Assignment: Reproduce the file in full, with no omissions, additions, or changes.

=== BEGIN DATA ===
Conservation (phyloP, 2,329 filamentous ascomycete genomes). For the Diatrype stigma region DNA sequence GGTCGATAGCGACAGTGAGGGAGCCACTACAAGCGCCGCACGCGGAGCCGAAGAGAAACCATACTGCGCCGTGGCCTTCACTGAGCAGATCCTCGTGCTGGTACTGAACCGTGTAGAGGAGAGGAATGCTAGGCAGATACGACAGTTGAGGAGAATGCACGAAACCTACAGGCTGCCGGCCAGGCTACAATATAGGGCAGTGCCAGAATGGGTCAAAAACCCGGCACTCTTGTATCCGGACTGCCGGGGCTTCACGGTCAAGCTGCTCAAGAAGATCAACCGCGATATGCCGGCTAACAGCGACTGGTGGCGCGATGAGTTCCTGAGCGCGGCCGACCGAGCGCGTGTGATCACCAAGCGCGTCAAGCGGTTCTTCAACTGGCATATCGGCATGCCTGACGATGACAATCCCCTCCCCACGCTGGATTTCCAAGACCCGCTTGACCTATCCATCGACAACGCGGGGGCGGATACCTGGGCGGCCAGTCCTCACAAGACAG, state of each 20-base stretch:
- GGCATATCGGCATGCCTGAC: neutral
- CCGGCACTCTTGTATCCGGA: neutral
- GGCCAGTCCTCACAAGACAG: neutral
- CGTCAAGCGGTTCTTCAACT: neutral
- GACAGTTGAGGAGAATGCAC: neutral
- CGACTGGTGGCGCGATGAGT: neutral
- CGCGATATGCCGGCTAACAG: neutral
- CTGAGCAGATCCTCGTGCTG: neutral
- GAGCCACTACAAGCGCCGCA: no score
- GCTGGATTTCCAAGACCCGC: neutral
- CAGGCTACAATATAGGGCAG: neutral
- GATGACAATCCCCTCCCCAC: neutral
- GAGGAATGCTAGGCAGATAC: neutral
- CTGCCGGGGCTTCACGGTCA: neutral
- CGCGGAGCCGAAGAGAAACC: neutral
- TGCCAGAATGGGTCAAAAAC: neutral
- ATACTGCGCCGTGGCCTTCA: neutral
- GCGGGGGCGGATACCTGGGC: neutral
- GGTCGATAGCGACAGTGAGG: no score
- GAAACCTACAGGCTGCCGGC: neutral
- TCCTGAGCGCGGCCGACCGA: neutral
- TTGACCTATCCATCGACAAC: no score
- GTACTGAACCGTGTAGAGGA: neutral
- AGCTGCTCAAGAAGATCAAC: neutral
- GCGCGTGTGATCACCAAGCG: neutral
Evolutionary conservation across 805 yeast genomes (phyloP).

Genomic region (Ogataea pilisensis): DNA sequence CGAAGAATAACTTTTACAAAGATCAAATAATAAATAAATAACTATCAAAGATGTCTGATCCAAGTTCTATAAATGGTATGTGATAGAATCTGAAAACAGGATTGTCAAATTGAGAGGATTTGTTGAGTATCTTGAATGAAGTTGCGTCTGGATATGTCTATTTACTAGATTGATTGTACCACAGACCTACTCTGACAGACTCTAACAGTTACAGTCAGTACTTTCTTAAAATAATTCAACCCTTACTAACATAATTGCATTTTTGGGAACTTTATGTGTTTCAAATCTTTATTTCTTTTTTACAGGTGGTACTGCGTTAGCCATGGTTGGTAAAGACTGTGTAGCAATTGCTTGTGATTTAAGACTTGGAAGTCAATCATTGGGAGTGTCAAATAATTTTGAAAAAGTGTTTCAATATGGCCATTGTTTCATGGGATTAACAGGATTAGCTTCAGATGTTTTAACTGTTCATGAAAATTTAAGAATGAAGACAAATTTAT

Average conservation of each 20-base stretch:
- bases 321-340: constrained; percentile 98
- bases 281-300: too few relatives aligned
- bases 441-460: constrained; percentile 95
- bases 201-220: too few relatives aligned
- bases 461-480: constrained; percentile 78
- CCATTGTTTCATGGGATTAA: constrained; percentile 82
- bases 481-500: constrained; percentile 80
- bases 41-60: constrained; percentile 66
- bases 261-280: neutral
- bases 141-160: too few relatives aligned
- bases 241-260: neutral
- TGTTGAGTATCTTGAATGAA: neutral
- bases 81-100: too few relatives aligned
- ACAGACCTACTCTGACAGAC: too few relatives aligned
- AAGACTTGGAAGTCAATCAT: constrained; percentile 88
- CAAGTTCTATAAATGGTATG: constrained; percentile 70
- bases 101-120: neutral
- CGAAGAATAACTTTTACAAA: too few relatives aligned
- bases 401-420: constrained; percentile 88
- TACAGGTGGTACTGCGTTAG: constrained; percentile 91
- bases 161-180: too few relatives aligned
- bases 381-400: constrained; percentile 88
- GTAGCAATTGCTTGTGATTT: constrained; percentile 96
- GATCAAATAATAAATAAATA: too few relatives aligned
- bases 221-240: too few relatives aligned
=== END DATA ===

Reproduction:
Conservation (phyloP, 2,329 filamentous ascomycete genomes). For the Diatrype stigma region DNA sequence GGTCGATAGCGACAGTGAGGGAGCCACTACAAGCGCCGCACGCGGAGCCGAAGAGAAACCATACTGCGCCGTGGCCTTCACTGAGCAGATCCTCGTGCTGGTACTGAACCGTGTAGAGGAGAGGAATGCTAGGCAGATACGACAGTTGAGGAGAATGCACGAAACCTACAGGCTGCCGGCCAGGCTACAATATAGGGCAGTGCCAGAATGGGTCAAAAACCCGGCACTCTTGTATCCGGACTGCCGGGGCTTCACGGTCAAGCTGCTCAAGAAGATCAACCGCGATATGCCGGCTAACAGCGACTGGTGGCGCGATGAGTTCCTGAGCGCGGCCGACCGAGCGCGTGTGATCACCAAGCGCGTCAAGCGGTTCTTCAACTGGCATATCGGCATGCCTGACGATGACAATCCCCTCCCCACGCTGGATTTCCAAGACCCGCTTGACCTATCCATCGACAACGCGGGGGCGGATACCTGGGCGGCCAGTCCTCACAAGACAG, state of each 20-base stretch:
- GGCATATCGGCATGCCTGAC: neutral
- CCGGCACTCTTGTATCCGGA: neutral
- GGCCAGTCCTCACAAGACAG: neutral
- CGTCAAGCGGTTCTTCAACT: neutral
- GACAGTTGAGGAGAATGCAC: neutral
- CGACTGGTGGCGCGATGAGT: neutral
- CGCGATATGCCGGCTAACAG: neutral
- CTGAGCAGATCCTCGTGCTG: neutral
- GAGCCACTACAAGCGCCGCA: no score
- GCTGGATTTCCAAGACCCGC: neutral
- CAGGCTACAATATAGGGCAG: neutral
- GATGACAATCCCCTCCCCAC: neutral
- GAGGAATGCTAGGCAGATAC: neutral
- CTGCCGGGGCTTCACGGTCA: neutral
- CGCGGAGCCGAAGAGAAACC: neutral
- TGCCAGAATGGGTCAAAAAC: neutral
- ATACTGCGCCGTGGCCTTCA: neutral
- GCGGGGGCGGATACCTGGGC: neutral
- GGTCGATAGCGACAGTGAGG: no score
- GAAACCTACAGGCTGCCGGC: neutral
- TCCTGAGCGCGGCCGACCGA: neutral
- TTGACCTATCCATCGACAAC: no score
- GTACTGAACCGTGTAGAGGA: neutral
- AGCTGCTCAAGAAGATCAAC: neutral
- GCGCGTGTGATCACCAAGCG: neutral
Evolutionary conservation across 805 yeast genomes (phyloP).

Genomic region (Ogataea pilisensis): DNA sequence CGAAGAATAACTTTTACAAAGATCAAATAATAAATAAATAACTATCAAAGATGTCTGATCCAAGTTCTATAAATGGTATGTGATAGAATCTGAAAACAGGATTGTCAAATTGAGAGGATTTGTTGAGTATCTTGAATGAAGTTGCGTCTGGATATGTCTATTTACTAGATTGATTGTACCACAGACCTACTCTGACAGACTCTAACAGTTACAGTCAGTACTTTCTTAAAATAATTCAACCCTTACTAACATAATTGCATTTTTGGGAACTTTATGTGTTTCAAATCTTTATTTCTTTTTTACAGGTGGTACTGCGTTAGCCATGGTTGGTAAAGACTGTGTAGCAATTGCTTGTGATTTAAGACTTGGAAGTCAATCATTGGGAGTGTCAAATAATTTTGAAAAAGTGTTTCAATATGGCCATTGTTTCATGGGATTAACAGGATTAGCTTCAGATGTTTTAACTGTTCATGAAAATTTAAGAATGAAGACAAATTTAT

Average conservation of each 20-base stretch:
- bases 321-340: constrained; percentile 98
- bases 281-300: too few relatives aligned
- bases 441-460: constrained; percentile 95
- bases 201-220: too few relatives aligned
- bases 461-480: constrained; percentile 78
- CCATTGTTTCATGGGATTAA: constrained; percentile 82
- bases 481-500: constrained; percentile 80
- bases 41-60: constrained; percentile 66
- bases 261-280: neutral
- bases 141-160: too few relatives aligned
- bases 241-260: neutral
- TGTTGAGTATCTTGAATGAA: neutral
- bases 81-100: too few relatives aligned
- ACAGACCTACTCTGACAGAC: too few relatives aligned
- AAGACTTGGAAGTCAATCAT: constrained; percentile 88
- CAAGTTCTATAAATGGTATG: constrained; percentile 70
- bases 101-120: neutral
- CGAAGAATAACTTTTACAAA: too few relatives aligned
- bases 401-420: constrained; percentile 88
- TACAGGTGGTACTGCGTTAG: constrained; percentile 91
- bases 161-180: too few relatives aligned
- bases 381-400: constrained; percentile 88
- GTAGCAATTGCTTGTGATTT: constrained; percentile 96
- GATCAAATAATAAATAAATA: too few relatives aligned
- bases 221-240: too few relatives aligned